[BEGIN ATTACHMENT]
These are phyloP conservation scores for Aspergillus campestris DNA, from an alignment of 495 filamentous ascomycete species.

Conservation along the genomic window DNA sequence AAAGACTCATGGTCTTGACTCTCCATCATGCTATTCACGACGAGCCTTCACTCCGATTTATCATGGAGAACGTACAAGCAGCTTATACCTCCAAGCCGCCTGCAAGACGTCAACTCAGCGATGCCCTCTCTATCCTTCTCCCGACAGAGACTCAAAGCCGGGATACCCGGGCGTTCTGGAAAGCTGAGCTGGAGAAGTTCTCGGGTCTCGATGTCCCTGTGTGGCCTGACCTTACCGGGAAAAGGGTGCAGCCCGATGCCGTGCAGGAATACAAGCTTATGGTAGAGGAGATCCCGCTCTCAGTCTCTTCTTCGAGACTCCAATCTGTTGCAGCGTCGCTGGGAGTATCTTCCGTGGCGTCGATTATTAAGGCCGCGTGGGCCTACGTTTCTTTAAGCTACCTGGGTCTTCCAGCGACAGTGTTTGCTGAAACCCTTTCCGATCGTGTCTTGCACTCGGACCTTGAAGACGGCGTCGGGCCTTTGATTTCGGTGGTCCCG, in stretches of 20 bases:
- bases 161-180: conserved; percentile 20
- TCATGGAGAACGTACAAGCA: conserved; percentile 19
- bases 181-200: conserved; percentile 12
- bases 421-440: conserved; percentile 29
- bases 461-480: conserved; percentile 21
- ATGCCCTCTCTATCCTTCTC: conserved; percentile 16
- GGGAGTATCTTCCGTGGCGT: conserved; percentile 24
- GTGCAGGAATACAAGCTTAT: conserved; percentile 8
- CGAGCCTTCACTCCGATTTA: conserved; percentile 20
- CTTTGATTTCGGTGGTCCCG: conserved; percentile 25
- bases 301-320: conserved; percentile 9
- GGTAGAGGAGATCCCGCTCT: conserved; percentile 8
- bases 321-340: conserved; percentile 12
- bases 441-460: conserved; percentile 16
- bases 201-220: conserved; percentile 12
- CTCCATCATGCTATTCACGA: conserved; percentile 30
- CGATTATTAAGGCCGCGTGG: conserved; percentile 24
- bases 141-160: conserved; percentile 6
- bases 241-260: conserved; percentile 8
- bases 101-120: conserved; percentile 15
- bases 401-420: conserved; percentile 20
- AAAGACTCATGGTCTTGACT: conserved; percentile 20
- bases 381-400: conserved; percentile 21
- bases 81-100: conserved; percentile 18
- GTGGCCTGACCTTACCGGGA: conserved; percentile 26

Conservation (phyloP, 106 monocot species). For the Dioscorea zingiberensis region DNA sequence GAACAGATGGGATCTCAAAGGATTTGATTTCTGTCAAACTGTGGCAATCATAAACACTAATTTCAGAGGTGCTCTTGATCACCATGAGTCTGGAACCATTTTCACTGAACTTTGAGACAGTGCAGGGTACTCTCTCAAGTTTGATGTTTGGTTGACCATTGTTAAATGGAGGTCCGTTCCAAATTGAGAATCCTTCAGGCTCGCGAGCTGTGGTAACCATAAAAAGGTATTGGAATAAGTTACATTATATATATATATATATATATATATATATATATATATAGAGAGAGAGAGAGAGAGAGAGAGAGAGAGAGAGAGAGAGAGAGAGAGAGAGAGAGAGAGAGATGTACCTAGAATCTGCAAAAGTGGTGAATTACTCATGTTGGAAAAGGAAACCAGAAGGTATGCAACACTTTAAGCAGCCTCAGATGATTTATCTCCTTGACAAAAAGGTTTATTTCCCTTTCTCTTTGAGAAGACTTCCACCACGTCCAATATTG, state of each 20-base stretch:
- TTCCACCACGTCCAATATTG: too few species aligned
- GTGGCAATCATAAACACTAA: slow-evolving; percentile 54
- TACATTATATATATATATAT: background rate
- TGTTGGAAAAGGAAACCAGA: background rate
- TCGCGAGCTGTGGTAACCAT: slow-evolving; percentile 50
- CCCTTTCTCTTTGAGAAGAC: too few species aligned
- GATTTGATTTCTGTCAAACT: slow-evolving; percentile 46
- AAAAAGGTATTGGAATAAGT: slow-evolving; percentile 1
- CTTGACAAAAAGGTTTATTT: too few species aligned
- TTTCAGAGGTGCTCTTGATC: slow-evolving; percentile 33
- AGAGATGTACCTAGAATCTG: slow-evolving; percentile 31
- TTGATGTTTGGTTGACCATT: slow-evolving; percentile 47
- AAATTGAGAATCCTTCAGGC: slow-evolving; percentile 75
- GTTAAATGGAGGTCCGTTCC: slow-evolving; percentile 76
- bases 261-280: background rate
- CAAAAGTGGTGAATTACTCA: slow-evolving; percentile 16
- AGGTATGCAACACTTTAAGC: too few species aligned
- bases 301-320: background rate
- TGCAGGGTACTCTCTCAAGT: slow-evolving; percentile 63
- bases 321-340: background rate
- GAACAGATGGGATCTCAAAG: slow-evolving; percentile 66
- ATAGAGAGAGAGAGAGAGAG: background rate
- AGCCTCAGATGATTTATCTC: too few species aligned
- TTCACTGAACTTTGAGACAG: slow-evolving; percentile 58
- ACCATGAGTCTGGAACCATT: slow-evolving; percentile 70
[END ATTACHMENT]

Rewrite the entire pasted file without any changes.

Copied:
These are phyloP conservation scores for Aspergillus campestris DNA, from an alignment of 495 filamentous ascomycete species.

Conservation along the genomic window DNA sequence AAAGACTCATGGTCTTGACTCTCCATCATGCTATTCACGACGAGCCTTCACTCCGATTTATCATGGAGAACGTACAAGCAGCTTATACCTCCAAGCCGCCTGCAAGACGTCAACTCAGCGATGCCCTCTCTATCCTTCTCCCGACAGAGACTCAAAGCCGGGATACCCGGGCGTTCTGGAAAGCTGAGCTGGAGAAGTTCTCGGGTCTCGATGTCCCTGTGTGGCCTGACCTTACCGGGAAAAGGGTGCAGCCCGATGCCGTGCAGGAATACAAGCTTATGGTAGAGGAGATCCCGCTCTCAGTCTCTTCTTCGAGACTCCAATCTGTTGCAGCGTCGCTGGGAGTATCTTCCGTGGCGTCGATTATTAAGGCCGCGTGGGCCTACGTTTCTTTAAGCTACCTGGGTCTTCCAGCGACAGTGTTTGCTGAAACCCTTTCCGATCGTGTCTTGCACTCGGACCTTGAAGACGGCGTCGGGCCTTTGATTTCGGTGGTCCCG, in stretches of 20 bases:
- bases 161-180: conserved; percentile 20
- TCATGGAGAACGTACAAGCA: conserved; percentile 19
- bases 181-200: conserved; percentile 12
- bases 421-440: conserved; percentile 29
- bases 461-480: conserved; percentile 21
- ATGCCCTCTCTATCCTTCTC: conserved; percentile 16
- GGGAGTATCTTCCGTGGCGT: conserved; percentile 24
- GTGCAGGAATACAAGCTTAT: conserved; percentile 8
- CGAGCCTTCACTCCGATTTA: conserved; percentile 20
- CTTTGATTTCGGTGGTCCCG: conserved; percentile 25
- bases 301-320: conserved; percentile 9
- GGTAGAGGAGATCCCGCTCT: conserved; percentile 8
- bases 321-340: conserved; percentile 12
- bases 441-460: conserved; percentile 16
- bases 201-220: conserved; percentile 12
- CTCCATCATGCTATTCACGA: conserved; percentile 30
- CGATTATTAAGGCCGCGTGG: conserved; percentile 24
- bases 141-160: conserved; percentile 6
- bases 241-260: conserved; percentile 8
- bases 101-120: conserved; percentile 15
- bases 401-420: conserved; percentile 20
- AAAGACTCATGGTCTTGACT: conserved; percentile 20
- bases 381-400: conserved; percentile 21
- bases 81-100: conserved; percentile 18
- GTGGCCTGACCTTACCGGGA: conserved; percentile 26

Conservation (phyloP, 106 monocot species). For the Dioscorea zingiberensis region DNA sequence GAACAGATGGGATCTCAAAGGATTTGATTTCTGTCAAACTGTGGCAATCATAAACACTAATTTCAGAGGTGCTCTTGATCACCATGAGTCTGGAACCATTTTCACTGAACTTTGAGACAGTGCAGGGTACTCTCTCAAGTTTGATGTTTGGTTGACCATTGTTAAATGGAGGTCCGTTCCAAATTGAGAATCCTTCAGGCTCGCGAGCTGTGGTAACCATAAAAAGGTATTGGAATAAGTTACATTATATATATATATATATATATATATATATATATATATAGAGAGAGAGAGAGAGAGAGAGAGAGAGAGAGAGAGAGAGAGAGAGAGAGAGAGAGAGAGAGATGTACCTAGAATCTGCAAAAGTGGTGAATTACTCATGTTGGAAAAGGAAACCAGAAGGTATGCAACACTTTAAGCAGCCTCAGATGATTTATCTCCTTGACAAAAAGGTTTATTTCCCTTTCTCTTTGAGAAGACTTCCACCACGTCCAATATTG, state of each 20-base stretch:
- TTCCACCACGTCCAATATTG: too few species aligned
- GTGGCAATCATAAACACTAA: slow-evolving; percentile 54
- TACATTATATATATATATAT: background rate
- TGTTGGAAAAGGAAACCAGA: background rate
- TCGCGAGCTGTGGTAACCAT: slow-evolving; percentile 50
- CCCTTTCTCTTTGAGAAGAC: too few species aligned
- GATTTGATTTCTGTCAAACT: slow-evolving; percentile 46
- AAAAAGGTATTGGAATAAGT: slow-evolving; percentile 1
- CTTGACAAAAAGGTTTATTT: too few species aligned
- TTTCAGAGGTGCTCTTGATC: slow-evolving; percentile 33
- AGAGATGTACCTAGAATCTG: slow-evolving; percentile 31
- TTGATGTTTGGTTGACCATT: slow-evolving; percentile 47
- AAATTGAGAATCCTTCAGGC: slow-evolving; percentile 75
- GTTAAATGGAGGTCCGTTCC: slow-evolving; percentile 76
- bases 261-280: background rate
- CAAAAGTGGTGAATTACTCA: slow-evolving; percentile 16
- AGGTATGCAACACTTTAAGC: too few species aligned
- bases 301-320: background rate
- TGCAGGGTACTCTCTCAAGT: slow-evolving; percentile 63
- bases 321-340: background rate
- GAACAGATGGGATCTCAAAG: slow-evolving; percentile 66
- ATAGAGAGAGAGAGAGAGAG: background rate
- AGCCTCAGATGATTTATCTC: too few species aligned
- TTCACTGAACTTTGAGACAG: slow-evolving; percentile 58
- ACCATGAGTCTGGAACCATT: slow-evolving; percentile 70